ACCORDING TO THE DEPARTMENT of Homeland Security, more than 11 million undocumented immigrants currently reside in the United States. Very little is known about where and how much they work. A recent study conducted by George Borjas, the Robert W. Scrivner Professor of Economics and Social Policy, made some important and surprising discoveries. Here Borjas talks to HKS Magazine about what he found.

Q: What made you decide to take on this study?

We have all these debates about granting amnesty or changing the status of 11 million people. We’re talking about a big policy shift without any sense of what’s going to happen as a result. My interest was just to try to provide a little more information about how to think about this long-term. You often hear that illegal immigrants or undocumented immigrants come to the United States to work. I wanted to see if that was true.

Q: And what did you find?

I found that undocumented men work at much higher rates than legal immigrants and native workers, and if you look at it over time, you see the gap is growing very, very rapidly. Ten to 15 years ago the gap in employment between undocumented and native workers was there, but it wasn’t so large. Now it’s there and it’s very, very large. Additionally, when you see a wage change, undocumented people keep working no matter what—whether the wage is lower or higher. That’s not true for natives.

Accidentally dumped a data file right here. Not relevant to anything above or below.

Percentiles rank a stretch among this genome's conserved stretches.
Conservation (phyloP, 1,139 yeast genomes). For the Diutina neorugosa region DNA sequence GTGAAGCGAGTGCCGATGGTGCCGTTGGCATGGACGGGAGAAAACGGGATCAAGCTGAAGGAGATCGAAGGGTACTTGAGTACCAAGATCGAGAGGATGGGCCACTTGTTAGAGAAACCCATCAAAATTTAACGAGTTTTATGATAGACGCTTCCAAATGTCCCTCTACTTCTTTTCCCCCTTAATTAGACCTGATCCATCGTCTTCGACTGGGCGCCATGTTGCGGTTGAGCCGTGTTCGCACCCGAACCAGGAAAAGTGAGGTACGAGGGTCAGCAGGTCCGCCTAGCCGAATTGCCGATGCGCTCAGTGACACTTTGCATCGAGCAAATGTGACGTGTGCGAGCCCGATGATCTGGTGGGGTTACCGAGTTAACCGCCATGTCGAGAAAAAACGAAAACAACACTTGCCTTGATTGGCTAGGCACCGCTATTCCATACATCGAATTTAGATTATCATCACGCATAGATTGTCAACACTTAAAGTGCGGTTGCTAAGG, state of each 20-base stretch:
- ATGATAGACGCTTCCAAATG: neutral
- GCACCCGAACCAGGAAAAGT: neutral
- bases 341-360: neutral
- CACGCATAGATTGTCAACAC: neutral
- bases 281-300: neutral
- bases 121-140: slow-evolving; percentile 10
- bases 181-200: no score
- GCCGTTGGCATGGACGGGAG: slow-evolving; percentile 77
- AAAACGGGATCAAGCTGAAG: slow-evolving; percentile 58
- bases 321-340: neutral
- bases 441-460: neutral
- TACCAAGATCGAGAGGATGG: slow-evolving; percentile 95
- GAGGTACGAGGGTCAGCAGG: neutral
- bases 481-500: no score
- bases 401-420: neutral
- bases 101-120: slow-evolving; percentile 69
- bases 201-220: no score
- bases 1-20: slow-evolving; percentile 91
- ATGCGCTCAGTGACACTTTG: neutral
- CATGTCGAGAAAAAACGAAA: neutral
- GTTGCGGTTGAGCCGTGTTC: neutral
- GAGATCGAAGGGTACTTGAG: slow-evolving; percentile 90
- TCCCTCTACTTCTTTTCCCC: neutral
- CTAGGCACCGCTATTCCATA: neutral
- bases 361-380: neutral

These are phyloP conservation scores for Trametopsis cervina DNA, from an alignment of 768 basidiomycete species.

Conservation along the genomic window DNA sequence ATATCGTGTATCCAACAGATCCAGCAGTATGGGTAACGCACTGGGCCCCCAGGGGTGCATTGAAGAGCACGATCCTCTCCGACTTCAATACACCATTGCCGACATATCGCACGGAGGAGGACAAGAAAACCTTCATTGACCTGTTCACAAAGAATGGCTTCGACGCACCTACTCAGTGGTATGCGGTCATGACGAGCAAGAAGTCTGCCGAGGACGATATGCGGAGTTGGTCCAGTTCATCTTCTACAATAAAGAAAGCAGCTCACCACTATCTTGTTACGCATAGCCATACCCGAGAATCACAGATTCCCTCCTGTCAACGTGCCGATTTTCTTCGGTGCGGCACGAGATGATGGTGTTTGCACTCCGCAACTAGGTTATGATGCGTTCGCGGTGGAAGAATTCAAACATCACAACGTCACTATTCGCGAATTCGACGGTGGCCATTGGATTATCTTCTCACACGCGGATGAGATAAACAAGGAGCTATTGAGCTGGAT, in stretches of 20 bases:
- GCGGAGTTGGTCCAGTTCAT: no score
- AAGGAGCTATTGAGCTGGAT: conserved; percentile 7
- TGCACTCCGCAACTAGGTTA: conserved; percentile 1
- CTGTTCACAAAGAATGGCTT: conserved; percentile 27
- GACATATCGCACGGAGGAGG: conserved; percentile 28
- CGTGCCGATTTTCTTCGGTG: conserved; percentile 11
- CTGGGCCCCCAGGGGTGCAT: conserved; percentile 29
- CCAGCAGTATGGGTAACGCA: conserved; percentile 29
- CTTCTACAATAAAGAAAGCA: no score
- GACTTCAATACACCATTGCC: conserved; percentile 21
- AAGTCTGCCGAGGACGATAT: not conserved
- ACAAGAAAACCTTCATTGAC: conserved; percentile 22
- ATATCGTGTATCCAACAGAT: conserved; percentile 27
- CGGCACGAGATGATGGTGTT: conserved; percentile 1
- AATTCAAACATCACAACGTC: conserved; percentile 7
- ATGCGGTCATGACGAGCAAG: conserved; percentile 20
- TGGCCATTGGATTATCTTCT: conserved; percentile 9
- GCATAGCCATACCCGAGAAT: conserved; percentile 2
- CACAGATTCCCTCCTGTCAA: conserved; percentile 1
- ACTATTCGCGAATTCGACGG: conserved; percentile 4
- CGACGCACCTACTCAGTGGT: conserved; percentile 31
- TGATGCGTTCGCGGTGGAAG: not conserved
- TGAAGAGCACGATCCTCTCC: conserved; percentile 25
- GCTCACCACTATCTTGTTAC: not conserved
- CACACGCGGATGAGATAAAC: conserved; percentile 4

Q: What was your most striking discovery?

When I looked to see what happens when wages change was really remarkable. Undocumented immigrants basically work more or less full-time, and that’s that. The study found a really strong permanence to their work status. It isn’t affected very much by the wage going up or down.

Q: What has been the reaction to the findings?

The reaction to the paper surprised me. What’s surprising is the diversity of ideological perspectives taking on this paper and interpreting it in their own way. Some people say this shows that undocumented immigrants are hard workers; other people say they work so hard that it affects other people who want to work. My paper says nothing whatsoever about that. It just says that undocumented persons work, and they work a lot, and they’re not responsive to wage changes. I have not gotten involved in any of these ideology-driven discussions. Let them say whatever they want to say.